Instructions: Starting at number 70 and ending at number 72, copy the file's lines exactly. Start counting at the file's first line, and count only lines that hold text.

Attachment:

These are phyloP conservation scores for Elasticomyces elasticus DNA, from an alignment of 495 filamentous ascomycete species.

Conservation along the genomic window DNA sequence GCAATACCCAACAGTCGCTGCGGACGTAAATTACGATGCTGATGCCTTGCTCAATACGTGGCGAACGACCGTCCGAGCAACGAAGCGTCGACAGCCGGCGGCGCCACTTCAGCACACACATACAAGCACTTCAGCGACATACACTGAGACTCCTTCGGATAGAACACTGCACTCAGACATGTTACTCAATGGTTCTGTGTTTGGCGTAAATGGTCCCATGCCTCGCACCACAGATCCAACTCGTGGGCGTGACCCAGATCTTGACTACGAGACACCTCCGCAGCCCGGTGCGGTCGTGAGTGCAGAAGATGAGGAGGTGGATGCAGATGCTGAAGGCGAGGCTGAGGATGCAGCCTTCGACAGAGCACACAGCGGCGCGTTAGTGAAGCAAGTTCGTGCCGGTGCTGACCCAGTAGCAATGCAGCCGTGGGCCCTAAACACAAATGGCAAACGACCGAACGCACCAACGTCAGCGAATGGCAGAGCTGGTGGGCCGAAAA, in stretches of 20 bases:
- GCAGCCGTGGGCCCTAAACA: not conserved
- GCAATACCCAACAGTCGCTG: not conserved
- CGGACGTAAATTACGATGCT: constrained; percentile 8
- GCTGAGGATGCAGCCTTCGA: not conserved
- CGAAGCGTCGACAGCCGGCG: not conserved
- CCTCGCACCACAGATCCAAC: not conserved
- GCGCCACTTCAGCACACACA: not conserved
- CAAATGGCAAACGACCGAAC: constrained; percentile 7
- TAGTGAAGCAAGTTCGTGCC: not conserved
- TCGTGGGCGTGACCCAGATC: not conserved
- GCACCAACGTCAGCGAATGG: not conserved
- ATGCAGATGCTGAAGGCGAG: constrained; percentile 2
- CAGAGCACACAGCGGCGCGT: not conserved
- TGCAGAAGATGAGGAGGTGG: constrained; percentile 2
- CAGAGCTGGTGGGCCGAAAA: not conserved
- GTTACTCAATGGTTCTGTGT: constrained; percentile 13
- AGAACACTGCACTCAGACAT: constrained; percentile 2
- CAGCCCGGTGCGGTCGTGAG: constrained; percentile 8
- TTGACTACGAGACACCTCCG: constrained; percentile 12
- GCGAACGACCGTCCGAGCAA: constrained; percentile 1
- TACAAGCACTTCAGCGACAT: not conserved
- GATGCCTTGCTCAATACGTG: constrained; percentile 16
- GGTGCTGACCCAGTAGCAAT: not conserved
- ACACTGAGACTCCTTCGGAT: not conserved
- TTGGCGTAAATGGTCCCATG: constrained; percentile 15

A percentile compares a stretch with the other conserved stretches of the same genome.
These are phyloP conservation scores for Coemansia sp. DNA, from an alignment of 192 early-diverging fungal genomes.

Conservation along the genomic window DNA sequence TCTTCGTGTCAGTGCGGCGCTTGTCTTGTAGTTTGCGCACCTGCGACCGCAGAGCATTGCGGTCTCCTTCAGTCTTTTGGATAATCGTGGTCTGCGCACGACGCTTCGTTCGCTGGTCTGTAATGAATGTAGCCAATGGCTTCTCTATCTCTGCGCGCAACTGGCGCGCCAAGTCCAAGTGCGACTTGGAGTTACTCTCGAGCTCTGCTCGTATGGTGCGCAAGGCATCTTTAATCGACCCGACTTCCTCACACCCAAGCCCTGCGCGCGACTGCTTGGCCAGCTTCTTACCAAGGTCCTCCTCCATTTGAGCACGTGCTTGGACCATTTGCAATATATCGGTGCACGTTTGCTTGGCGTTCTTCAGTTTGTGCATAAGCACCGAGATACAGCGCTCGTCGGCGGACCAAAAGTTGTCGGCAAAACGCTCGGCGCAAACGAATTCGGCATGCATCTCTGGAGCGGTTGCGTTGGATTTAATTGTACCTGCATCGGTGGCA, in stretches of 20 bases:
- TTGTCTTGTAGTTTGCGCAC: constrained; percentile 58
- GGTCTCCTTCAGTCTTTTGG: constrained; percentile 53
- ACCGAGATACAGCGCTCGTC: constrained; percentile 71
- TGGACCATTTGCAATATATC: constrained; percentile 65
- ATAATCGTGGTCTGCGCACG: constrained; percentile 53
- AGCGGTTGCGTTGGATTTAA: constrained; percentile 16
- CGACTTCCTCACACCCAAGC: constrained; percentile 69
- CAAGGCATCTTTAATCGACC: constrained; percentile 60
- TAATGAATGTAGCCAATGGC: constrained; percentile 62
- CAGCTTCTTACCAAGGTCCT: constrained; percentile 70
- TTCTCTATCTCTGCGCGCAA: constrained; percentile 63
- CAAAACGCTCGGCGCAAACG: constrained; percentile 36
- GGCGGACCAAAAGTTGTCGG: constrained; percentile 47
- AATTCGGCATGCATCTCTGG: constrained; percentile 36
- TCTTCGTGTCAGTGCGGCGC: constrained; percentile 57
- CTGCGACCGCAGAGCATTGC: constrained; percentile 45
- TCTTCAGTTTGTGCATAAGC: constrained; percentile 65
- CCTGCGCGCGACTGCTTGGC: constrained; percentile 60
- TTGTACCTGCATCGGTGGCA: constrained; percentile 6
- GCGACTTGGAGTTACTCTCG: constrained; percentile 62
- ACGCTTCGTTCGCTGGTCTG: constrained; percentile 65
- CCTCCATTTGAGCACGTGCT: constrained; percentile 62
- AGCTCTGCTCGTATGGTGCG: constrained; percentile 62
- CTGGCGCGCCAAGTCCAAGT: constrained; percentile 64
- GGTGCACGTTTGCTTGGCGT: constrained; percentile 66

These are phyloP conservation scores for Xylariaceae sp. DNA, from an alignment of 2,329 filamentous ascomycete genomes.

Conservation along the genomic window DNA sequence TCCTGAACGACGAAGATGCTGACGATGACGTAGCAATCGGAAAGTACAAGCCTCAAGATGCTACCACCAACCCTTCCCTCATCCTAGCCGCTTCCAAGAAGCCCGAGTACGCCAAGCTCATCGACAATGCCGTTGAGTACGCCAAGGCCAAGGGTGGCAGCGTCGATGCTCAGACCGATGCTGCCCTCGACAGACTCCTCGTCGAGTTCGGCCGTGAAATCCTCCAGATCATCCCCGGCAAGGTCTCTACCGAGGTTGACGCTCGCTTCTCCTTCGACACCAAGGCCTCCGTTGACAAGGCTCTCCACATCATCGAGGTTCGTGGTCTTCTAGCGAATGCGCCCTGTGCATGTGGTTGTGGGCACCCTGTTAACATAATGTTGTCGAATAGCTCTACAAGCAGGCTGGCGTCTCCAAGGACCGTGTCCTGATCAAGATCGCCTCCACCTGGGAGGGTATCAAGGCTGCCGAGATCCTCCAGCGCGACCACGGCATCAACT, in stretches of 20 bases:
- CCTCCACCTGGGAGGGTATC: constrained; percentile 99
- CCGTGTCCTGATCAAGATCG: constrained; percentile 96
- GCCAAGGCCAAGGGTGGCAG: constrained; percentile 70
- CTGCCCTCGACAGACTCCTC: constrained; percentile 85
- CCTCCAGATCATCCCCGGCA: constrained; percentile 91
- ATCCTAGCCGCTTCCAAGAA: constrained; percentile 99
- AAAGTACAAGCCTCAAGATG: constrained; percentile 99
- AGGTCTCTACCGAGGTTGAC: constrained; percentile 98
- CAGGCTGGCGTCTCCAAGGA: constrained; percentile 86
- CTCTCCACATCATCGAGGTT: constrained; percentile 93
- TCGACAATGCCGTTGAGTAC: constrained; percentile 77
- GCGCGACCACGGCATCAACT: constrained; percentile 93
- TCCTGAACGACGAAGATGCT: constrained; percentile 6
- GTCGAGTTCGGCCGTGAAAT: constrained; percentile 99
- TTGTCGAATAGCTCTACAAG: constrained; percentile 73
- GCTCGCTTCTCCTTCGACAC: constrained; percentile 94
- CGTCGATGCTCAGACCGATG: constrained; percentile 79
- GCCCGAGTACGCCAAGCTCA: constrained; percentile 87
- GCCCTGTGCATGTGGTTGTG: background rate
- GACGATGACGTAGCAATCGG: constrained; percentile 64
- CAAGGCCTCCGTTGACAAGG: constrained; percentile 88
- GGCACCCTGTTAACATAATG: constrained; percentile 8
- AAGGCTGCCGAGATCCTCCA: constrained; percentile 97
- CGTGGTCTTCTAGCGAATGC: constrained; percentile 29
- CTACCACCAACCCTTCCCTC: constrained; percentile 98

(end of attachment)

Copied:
- TCCTGAACGACGAAGATGCT: constrained; percentile 6
- GTCGAGTTCGGCCGTGAAAT: constrained; percentile 99
- TTGTCGAATAGCTCTACAAG: constrained; percentile 73